Once your baby is big enough though, you may want to get a structured carrier for your and their comfort.  When our first was born there was only one company that made "ergonomic" carriers, i.e. ones that were comfortable for the parents.  They called themselves "ergo" (get it?).  We got one and it was great.  It was an easy way to transport the baby, say onto an Amtrak train, and still have hands free for all your stuff. It also had a "sun hood", which was great not just to protect the baby from the sun but also to help her sleep when we needed her to nap on the go.  It also had a pocket in the front which was a convenient place to store your cell phone/keys etc. if you were just taking a walk around the neighborhood and didn't need that much stuff with you.  Our baby also just enjoyed hanging out in it while we did other stuff and often it was a way to get her to nap when she just plain didn't want to.  We used it with some frequency until the kid was about a year old. In fact we have so many pictures of us carrying her around in it (in the carrier at a wedding! at a train station! with dad working at a computer!), it was hard to just pick 2.


Overall, it was great but from my perspective it had 2 downsides:
1. There was no front facing option with the "original" carrier, which was the only one available at the time. Facing forward would have been much more fun for the kid once she got to be about 4 months old.  Both Ergo and other brands have since come out with structured carriers that have this feature.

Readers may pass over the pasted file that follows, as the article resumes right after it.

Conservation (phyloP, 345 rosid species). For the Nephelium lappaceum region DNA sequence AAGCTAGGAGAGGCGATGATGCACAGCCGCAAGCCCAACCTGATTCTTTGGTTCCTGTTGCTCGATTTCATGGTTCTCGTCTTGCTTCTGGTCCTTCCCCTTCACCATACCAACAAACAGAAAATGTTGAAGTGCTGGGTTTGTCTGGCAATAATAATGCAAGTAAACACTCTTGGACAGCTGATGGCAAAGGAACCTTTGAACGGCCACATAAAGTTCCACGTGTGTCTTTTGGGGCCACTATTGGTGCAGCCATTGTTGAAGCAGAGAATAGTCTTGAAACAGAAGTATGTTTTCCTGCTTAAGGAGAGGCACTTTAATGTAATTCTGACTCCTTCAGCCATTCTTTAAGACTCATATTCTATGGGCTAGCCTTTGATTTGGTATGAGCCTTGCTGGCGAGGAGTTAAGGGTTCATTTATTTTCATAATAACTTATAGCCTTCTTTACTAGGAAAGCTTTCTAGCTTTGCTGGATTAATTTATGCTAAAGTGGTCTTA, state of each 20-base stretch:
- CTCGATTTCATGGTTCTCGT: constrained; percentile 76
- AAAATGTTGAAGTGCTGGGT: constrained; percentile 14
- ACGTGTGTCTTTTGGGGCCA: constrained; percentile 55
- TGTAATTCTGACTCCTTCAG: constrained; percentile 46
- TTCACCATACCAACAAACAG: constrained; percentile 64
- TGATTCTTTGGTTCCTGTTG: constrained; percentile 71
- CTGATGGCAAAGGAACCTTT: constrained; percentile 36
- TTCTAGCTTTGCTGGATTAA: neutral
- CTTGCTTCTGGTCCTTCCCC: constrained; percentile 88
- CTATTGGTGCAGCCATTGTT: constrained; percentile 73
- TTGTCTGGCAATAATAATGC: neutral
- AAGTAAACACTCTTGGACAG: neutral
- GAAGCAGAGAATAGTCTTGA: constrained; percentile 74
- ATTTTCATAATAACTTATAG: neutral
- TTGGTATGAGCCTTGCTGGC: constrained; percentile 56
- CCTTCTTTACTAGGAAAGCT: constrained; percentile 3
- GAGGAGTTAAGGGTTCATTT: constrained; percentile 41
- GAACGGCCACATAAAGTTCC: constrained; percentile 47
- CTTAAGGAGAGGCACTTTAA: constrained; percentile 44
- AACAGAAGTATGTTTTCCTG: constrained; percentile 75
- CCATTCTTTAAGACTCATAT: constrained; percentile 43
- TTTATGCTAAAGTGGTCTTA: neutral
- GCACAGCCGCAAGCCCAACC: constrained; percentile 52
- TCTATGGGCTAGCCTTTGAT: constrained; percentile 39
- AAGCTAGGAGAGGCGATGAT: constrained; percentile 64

2. When the baby is under 3 months, you have to use this really bulky and hot insert with them.  This one was the real bummer, especially since our first baby was born in June and our second in July.  Even in the most recent version of this ("the 360") they haven't fixed it.  Given that other options are available, if you think you'll want to use the carrier before the kid is 3 months, I would say it's definitely worth considering a different brand.

Infantino Mai Tai

General theory- Carriers are super useful in the first year of life, especially if you live in an urban area and like to go places not in a car.


In the first 2 months of life I really recommend an unstructured carrier (doubly for Mom). The benefits of an unstructured carrier in the beginning is that they tend to be easier to put on and adjust to the adult, especially when your'e still funny shaped from the pregnancy (though keep in mind, you won't be able to use the carrier for the first 2 weeks, but Grandparents and partners can). Also the structured carriers are all built to carry 3 year olds and so sometimes are hard to adjust to the little babies. 

This time around we went with the Infantino Mai Tai. It is waaaay easier to put on than the Moby (Lee has used it all by himself)